As globalization and employee mobility continue to increase at a dizzying pace, employers frequently ask their counsel whether a covenant not to compete (non-compete) is enforceable in a particular jurisdiction. The issue arises in a variety of contexts, including when a company is considering hiring a candidate burdened by a non-compete, whether to include a non-compete in an executive employment agreement or sometimes whether, and to what extent, a non-compete can be enforced against a departing employee. Employers, especially in knowledge-based industries, understandably wish to protect themselves against the risk that their human capital will — after receiving training, developing relationships with customers and/or having access to the company’s most sensitive proprietary information — walk out the door and go to work for a competitor.
Unfortunately, the enforceability of a non-compete usually depends on the law of the jurisdiction where the employee lives and works, and the applicable legal principles vary widely from country to country and even, as in the US, from state to state. Most companies do business — and have employees — in multiple jurisdictions, and many employees cross state or national boundaries in the performance of their jobs. Accordingly, determining the enforceability of a non-compete in the cross-border context is often a vexing and fact-specific inquiry. This article provides a brief summary of the legal principles used in major countries around the globe. (Note: that this article does not address related topics that should be considered, such as the definition and protection of trade secrets, the enforceability of nondisclosure covenants, and the common law duties of officers, directors and partners).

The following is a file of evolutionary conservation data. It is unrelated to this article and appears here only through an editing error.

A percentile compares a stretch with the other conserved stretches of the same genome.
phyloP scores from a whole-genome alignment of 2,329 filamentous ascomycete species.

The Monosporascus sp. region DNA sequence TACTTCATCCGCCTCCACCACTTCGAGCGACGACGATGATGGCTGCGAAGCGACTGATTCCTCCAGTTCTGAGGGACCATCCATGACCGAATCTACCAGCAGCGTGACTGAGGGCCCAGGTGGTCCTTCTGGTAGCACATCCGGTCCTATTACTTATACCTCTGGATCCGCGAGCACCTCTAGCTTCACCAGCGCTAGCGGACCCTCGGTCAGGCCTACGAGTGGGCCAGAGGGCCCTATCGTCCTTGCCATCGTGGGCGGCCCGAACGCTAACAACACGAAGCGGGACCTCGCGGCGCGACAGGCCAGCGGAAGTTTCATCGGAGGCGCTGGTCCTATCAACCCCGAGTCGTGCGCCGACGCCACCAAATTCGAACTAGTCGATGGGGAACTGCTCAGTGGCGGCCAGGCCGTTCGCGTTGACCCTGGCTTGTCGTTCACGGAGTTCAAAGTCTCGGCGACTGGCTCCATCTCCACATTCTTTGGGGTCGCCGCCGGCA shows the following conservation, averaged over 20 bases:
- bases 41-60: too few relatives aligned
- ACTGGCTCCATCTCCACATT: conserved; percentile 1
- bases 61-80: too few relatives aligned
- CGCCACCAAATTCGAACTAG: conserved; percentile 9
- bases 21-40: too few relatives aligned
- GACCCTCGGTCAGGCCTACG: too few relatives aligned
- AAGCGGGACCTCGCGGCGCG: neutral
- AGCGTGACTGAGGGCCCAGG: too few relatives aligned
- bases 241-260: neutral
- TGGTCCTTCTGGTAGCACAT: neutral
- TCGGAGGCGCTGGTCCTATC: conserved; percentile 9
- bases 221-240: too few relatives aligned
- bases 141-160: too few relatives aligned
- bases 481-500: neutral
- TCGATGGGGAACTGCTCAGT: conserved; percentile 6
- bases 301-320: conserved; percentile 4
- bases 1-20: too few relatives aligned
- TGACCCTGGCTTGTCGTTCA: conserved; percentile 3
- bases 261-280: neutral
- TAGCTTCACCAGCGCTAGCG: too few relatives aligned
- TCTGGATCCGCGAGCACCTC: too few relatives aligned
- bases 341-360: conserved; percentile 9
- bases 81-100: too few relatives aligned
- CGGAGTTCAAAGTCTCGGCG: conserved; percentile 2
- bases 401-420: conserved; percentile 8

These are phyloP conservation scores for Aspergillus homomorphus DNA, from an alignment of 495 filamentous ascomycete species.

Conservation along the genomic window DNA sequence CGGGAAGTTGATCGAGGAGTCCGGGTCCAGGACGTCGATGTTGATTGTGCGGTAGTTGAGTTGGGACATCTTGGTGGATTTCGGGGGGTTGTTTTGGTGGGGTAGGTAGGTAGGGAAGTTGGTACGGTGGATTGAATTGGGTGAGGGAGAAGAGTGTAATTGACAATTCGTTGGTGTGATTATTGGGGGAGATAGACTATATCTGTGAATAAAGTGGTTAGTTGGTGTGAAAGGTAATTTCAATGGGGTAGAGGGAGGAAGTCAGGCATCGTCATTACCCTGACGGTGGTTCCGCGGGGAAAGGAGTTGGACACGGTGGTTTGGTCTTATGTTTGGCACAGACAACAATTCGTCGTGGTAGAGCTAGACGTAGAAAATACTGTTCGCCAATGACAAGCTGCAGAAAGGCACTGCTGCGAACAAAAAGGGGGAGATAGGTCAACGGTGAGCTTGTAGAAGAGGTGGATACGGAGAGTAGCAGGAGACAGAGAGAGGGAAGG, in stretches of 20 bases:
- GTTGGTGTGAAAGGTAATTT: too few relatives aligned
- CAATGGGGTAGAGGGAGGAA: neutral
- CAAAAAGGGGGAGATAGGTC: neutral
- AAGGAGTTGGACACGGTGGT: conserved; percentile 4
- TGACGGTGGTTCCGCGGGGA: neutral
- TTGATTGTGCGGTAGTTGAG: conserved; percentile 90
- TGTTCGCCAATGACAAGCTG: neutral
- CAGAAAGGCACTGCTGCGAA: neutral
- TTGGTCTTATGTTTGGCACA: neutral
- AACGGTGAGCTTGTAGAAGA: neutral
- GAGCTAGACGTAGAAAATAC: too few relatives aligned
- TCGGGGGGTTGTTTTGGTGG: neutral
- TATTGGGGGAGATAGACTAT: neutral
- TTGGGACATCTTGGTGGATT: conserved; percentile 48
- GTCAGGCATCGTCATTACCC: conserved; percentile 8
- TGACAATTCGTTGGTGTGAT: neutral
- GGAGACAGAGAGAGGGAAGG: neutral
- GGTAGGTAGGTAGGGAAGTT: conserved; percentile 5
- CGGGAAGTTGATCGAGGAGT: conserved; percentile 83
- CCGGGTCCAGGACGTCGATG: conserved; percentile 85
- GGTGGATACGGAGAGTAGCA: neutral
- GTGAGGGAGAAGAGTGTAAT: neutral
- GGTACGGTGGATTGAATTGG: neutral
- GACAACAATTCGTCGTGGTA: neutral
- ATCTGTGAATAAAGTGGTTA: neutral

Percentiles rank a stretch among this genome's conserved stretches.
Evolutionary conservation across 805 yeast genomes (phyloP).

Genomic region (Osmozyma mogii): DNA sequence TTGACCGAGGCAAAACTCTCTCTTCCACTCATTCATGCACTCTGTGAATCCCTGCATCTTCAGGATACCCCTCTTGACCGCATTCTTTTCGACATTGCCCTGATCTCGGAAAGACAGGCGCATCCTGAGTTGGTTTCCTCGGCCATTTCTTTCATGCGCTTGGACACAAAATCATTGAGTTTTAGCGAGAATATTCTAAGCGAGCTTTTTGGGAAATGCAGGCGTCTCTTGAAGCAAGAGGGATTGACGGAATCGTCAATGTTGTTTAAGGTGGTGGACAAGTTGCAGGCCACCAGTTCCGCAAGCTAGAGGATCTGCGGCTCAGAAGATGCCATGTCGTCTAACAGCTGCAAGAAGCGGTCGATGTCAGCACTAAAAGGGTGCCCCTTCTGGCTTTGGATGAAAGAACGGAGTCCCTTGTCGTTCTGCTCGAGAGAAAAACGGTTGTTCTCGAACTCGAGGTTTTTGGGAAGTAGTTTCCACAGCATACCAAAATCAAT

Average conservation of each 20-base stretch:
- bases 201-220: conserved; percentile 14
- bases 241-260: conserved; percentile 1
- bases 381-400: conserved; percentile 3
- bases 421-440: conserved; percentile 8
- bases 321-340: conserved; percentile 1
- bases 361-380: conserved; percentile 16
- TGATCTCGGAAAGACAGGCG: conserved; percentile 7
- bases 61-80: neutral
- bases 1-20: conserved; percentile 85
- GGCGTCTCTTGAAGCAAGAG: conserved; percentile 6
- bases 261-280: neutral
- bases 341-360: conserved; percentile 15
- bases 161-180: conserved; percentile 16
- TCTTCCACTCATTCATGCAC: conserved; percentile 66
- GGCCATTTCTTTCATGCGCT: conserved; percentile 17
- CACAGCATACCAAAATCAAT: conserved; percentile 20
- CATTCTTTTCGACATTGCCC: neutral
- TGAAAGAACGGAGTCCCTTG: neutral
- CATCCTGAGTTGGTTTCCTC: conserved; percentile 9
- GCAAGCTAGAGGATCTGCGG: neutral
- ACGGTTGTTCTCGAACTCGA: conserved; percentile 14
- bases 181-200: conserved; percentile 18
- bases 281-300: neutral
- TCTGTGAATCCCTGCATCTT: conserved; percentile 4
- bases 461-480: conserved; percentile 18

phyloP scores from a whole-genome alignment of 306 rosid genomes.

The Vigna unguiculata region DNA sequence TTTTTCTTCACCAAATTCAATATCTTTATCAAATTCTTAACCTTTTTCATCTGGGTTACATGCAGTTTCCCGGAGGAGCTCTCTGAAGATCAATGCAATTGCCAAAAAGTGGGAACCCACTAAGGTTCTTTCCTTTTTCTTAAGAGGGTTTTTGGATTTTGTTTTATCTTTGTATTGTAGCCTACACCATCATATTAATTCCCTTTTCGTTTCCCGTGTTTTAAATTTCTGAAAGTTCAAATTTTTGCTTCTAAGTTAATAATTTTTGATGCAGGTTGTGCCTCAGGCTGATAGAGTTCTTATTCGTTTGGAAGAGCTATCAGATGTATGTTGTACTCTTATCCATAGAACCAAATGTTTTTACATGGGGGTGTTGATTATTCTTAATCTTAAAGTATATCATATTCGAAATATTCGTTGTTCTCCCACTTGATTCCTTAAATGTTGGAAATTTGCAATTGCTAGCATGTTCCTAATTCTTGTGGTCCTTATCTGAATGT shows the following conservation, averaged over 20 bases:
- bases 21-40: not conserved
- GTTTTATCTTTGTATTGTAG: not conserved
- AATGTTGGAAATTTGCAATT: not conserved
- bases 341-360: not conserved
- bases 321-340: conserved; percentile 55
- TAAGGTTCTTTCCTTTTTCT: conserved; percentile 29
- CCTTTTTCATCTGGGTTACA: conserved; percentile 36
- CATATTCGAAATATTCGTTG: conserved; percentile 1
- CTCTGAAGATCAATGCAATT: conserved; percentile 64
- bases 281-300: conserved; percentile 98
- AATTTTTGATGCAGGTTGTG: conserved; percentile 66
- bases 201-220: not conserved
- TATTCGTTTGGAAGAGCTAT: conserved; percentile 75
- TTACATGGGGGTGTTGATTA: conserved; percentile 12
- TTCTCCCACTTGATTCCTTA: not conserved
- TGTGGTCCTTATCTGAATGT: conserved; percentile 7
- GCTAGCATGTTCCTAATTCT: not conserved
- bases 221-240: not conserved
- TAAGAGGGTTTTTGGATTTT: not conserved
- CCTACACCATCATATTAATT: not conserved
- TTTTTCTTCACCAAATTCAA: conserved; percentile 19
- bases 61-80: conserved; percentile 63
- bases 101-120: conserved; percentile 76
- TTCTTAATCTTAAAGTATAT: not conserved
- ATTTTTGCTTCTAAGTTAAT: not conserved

In the US, non-competes are generally considered to be restraints on trade that will be evaluated under a “rule of reason” and enforced only if they are reasonable in geographic scope and duration. What is “reasonable” will be decided on a case-by-case basis depending on the individual circumstances. Some states (such as New Jersey and Virginia) tend to enforce non-competes somewhat liberally, while others (such as California) deem them invalid unless they were entered into by a seller in connection with the sale of a business. Individual states have particular requirements that present many permutations of factors such as: the employee’s occupation (physicians and lawyers are often exempt from non-competes), the employer’s “protectable interests” (that is, the existence of trade secrets, special training, customer good will, etc.), the nature and timing of the “consideration” provided to the employee for the non-compete, the significance of involuntary termination of employment, the burden of proof in an action to enforce a non-compete, the willingness of courts to reform (or blue pencil) a non-compete if it is excessive in scope or duration, and the showing required to obtain injunctive relief.